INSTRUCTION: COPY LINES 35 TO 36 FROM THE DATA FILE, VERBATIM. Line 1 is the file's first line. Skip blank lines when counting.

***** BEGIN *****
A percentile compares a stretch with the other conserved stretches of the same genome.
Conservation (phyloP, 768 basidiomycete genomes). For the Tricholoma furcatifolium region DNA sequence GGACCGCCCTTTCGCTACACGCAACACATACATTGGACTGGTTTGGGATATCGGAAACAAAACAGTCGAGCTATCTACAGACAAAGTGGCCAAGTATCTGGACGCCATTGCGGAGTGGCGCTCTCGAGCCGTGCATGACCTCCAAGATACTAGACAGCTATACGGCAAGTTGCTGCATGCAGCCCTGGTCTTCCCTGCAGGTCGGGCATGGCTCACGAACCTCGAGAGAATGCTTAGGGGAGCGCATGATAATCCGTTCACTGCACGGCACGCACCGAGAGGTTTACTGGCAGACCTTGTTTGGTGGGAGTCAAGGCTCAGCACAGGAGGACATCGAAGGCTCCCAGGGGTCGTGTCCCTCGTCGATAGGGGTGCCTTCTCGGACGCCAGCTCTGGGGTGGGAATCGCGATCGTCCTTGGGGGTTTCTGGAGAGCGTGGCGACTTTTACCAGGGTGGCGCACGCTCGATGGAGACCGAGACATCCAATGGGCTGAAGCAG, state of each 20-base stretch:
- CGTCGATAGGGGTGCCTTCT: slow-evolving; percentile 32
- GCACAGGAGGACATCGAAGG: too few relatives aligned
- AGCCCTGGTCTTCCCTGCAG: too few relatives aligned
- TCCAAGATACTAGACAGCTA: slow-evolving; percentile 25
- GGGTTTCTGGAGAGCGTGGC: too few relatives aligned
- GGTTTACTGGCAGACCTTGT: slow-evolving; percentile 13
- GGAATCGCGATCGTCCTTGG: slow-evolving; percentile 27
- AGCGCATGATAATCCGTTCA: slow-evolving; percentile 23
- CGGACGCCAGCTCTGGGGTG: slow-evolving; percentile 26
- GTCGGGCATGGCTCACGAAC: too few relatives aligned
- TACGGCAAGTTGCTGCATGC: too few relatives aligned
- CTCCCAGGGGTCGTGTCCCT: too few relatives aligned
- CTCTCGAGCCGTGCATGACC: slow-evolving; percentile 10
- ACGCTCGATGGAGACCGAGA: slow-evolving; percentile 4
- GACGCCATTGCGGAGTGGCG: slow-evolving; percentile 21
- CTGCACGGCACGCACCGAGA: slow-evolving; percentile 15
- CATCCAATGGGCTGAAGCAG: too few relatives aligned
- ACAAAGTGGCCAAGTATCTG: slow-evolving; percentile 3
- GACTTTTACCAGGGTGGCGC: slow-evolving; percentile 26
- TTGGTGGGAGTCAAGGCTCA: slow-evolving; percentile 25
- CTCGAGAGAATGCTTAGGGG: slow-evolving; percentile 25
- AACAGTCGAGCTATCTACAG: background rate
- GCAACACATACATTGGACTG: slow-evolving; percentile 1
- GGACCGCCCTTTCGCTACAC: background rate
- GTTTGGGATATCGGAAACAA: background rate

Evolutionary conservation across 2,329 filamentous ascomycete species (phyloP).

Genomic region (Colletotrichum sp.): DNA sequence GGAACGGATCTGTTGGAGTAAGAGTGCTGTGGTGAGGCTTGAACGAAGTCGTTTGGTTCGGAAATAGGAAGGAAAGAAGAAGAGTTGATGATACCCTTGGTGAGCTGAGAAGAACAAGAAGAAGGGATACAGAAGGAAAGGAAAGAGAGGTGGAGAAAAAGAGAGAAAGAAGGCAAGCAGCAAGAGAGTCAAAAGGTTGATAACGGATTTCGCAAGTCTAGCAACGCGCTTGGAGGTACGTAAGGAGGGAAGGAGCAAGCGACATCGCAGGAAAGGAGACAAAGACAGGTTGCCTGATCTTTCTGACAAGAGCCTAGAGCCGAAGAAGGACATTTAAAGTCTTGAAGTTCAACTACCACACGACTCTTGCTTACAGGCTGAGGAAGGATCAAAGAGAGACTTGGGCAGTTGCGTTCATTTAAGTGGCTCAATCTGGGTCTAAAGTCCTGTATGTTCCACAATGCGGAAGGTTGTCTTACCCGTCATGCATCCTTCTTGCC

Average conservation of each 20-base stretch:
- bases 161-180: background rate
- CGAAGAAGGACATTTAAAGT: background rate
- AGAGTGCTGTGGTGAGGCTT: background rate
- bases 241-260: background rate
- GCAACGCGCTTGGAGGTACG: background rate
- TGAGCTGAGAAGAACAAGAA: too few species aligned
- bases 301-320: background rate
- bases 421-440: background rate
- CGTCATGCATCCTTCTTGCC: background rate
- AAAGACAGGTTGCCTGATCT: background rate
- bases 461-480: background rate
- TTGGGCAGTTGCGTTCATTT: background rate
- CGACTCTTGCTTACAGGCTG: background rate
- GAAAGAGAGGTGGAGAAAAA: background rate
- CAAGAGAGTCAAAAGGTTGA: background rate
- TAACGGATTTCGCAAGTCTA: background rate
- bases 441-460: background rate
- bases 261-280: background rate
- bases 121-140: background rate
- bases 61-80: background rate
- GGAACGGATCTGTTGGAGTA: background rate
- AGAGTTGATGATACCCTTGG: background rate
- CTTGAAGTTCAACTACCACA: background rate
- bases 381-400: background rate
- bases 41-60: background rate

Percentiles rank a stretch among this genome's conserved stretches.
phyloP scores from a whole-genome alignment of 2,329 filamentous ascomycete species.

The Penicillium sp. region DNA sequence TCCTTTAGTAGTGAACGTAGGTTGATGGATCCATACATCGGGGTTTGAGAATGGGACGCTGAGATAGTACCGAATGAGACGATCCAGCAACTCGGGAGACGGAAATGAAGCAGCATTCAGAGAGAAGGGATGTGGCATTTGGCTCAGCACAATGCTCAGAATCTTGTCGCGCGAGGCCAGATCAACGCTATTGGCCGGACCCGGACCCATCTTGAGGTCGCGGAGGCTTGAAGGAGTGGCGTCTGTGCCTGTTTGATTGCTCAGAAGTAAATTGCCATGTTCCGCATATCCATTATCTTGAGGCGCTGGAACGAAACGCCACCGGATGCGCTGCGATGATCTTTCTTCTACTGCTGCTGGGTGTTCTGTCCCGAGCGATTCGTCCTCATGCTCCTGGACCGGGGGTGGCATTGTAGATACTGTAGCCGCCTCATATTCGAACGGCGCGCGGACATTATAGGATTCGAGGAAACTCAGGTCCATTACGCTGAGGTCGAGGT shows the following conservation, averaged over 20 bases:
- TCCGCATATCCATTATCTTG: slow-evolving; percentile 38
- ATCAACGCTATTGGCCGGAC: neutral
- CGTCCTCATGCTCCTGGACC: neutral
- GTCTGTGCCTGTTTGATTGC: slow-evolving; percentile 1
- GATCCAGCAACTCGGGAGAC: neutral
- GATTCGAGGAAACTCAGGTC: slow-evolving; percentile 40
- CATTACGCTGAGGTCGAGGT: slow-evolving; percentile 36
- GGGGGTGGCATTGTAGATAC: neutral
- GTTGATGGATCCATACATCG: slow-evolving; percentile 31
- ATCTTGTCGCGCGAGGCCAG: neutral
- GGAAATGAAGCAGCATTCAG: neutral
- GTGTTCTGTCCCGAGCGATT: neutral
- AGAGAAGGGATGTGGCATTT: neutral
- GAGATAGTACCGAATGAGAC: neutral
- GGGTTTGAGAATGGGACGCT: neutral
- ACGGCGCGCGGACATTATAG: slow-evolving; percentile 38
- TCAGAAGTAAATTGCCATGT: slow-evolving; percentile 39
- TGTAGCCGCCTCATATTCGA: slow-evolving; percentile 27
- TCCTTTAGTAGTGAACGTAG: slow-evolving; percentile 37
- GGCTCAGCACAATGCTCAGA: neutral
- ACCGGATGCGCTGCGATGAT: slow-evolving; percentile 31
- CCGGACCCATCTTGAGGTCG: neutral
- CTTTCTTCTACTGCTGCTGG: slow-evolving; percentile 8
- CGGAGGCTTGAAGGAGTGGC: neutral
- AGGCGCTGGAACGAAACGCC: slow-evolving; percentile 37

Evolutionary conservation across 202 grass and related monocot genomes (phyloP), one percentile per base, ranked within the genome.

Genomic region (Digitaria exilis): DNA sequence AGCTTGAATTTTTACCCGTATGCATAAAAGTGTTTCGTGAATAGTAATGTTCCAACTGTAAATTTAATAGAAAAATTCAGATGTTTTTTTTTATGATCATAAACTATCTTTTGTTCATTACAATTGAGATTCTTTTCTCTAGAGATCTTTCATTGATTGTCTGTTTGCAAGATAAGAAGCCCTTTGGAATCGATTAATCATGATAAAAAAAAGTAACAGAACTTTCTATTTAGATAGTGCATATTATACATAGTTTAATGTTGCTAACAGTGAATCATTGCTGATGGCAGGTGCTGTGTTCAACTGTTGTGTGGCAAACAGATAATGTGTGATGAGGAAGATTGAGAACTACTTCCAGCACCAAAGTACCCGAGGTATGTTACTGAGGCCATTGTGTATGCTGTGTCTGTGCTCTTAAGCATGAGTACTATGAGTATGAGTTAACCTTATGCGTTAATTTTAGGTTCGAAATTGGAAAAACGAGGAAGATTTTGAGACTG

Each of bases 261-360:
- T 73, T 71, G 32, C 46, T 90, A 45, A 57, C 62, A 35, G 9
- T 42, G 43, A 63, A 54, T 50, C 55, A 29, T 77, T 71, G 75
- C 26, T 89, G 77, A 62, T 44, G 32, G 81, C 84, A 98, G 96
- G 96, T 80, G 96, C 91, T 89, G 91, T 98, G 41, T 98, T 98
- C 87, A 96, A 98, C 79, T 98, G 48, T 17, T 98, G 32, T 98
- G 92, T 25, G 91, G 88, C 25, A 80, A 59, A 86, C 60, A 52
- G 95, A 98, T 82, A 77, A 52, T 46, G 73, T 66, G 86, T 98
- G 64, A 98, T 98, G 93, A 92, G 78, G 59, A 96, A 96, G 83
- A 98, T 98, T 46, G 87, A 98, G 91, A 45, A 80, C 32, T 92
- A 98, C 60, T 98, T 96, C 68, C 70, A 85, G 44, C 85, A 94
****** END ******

- GCAACGCGCTTGGAGGTACG: background rate
- TGAGCTGAGAAGAACAAGAA: too few species aligned